What is it like to have taught at Oberlin for 50 years? It’s quite an accomplishment.
Well I don’t regard it as an accomplishment. It’s just one day after the next, and I’ve been away on sabbaticals and things like that from time to time and on leave, so it didn’t seem to be something that was piling up, as it were.
Looking back at your time here, is the student body the same as it was 50 years ago, or is it the same as when you started teaching here in 1963?
It’s pretty much the same feel. I think students these days like a little more feedback than they used to. [Students today have] a little more concern about if they’re doing the right thing. A little less independent-minded than they were before. … But in terms of cleverness and brightness and dedication and interest, they’re every bit as good, if not better, than the students that I recall earlier.
Do you know what percentage of students taking your courses are generally majoring in economics? I assume it depends on what level course you are teaching.
I don’t. I think in the introductory classes, a lot of students think they may be interested in economic policy and there are a good number of students who have been told by their parents, “You’re a senior. For goodness sake, take an economics course before you graduate!” So the introductory course is kind of made up of those two groups of students.
You’re currently studying market conditions and the relationship to welfare caseloads. Can you talk about why that’s important research to be doing and how you go about doing that?
One of the things [I study] is how well society is supporting people who are poorly off and [whether] it makes a difference as to why they’re poorly off. Is there an issue with the greater the support, the less likely [people] are to get a job and become self-supporting? … The welfare system changed in 1996 under Clinton. Before, we used to provide income for poor families of a certain amount so long as they were in that condition, and those numbers used to fluctuate with unemployment so that when people had jobs available they got off welfare and took a job. When they lost a job or the plant closed or something like that, then they went on unemployment insurance and still if they couldn’t find any [job] they went on welfare. But in ’96, they changed the whole philosophy of the welfare system and they made it so that there was a limit for how long you could be on [welfare]. … What we saw after ’96 was a big decline in the number of people on welfare in the United States. … And the question was, OK, is that because of the new welfare program or is that because of the strong economy? And what I found is that it was because of the strong economy and not the welfare system. When the economy turned lousy in the 2000s, the people on welfare did not go up, which surprised lots of people. Instead, what happened is that another program that hardly anybody paid any attention to kicked in, which was a subsidy to wages. … So this Earned Income Tax Credit became the largest welfare program in the United States.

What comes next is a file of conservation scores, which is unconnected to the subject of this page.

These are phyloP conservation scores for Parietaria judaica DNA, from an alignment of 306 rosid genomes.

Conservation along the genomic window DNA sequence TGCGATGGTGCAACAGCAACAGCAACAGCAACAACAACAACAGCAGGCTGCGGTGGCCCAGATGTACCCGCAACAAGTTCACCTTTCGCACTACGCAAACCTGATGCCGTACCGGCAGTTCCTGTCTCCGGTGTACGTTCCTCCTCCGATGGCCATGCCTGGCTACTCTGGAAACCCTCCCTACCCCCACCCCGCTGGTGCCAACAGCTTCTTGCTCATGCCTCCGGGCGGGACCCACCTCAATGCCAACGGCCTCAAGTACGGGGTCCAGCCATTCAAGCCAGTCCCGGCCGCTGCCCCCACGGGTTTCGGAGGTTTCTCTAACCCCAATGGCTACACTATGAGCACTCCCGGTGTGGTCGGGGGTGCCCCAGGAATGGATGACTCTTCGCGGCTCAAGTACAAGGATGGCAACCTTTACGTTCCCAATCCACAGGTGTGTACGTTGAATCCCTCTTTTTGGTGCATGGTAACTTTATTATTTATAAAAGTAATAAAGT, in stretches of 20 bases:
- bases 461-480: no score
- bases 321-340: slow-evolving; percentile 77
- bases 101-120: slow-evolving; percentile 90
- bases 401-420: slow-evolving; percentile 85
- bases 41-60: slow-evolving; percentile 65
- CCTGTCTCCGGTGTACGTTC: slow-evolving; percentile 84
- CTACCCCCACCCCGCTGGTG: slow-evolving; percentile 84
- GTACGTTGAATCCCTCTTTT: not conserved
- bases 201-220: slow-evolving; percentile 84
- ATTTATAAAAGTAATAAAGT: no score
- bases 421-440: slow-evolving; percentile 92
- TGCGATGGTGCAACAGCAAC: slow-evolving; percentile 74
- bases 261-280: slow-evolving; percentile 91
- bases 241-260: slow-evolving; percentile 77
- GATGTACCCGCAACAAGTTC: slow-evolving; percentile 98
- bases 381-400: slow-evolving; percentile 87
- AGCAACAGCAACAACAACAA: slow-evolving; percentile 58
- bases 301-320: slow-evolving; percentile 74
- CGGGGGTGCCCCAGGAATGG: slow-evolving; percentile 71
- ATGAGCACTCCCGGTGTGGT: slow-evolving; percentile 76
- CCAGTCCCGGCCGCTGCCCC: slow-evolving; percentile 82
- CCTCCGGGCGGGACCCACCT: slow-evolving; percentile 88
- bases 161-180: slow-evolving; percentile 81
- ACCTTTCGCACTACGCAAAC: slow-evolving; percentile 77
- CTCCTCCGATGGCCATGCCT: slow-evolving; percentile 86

What we want out of welfare and what we’re concerned about has changed over time. We still have the same poverty standard that we’ve had since 1960, although it’s gone up with the rate of inflation. But life has changed a lot! There were very few women who went to work in 1960 and now it’s very common and as a result of that people say, “Well, you ought to include in the poverty standard the cost of [a woman] getting to work and the cost of [childcare] if she’s going to work.” It’s a reasonable argument, but we haven’t changed.
Do you think it’s likely in the near future that this will change in the poverty standard?
I can’t imagine that there won’t be. But the problem is generally a political one. That is, the Republicans are willing to change the way we measure poverty so long as there are no more people in poverty and the Democrats are willing to change in order to get more people in poverty. So they’re not looking at what I would call the economics; they’re looking at the consequence of the definition. They’re not really talking about the problems families are having.
That must be a problem with a lot of economic concepts that relate to politics.
It is. It’s true of the minimum wage. … These are tough issues because the theory’s out there but there’s not always widespread agreement about the magnitudes of things. … Income inequality is another one. Inequality in the United States has increased by about a third over the past 30 years but it’s not clear as to what kinds of policies would improve that situation, although it’s not clear as to whether or not it has bad consequences. Obviously there are more very poor people and very rich people. The question is really, who cares? What difference does it make? Did the rich guy take the money from the poor guy? Is that why he’s poor? No, that’s not it, so it has to be something else. So it’s more difficult to fix than just looking at the issue.
Why do think that Oberlin has been such a good fit for you over the last 50 years?
That’s a good question. I’m not quite sure. Certainly, the College has been a terrific fit for my idiosyncratic behavior. They’ve left me alone. They have not bothered me. They allow me to do my work, whether it’s in teaching or research or anything else. If I needed some kind of special dispensation, [the College has] gone along with that.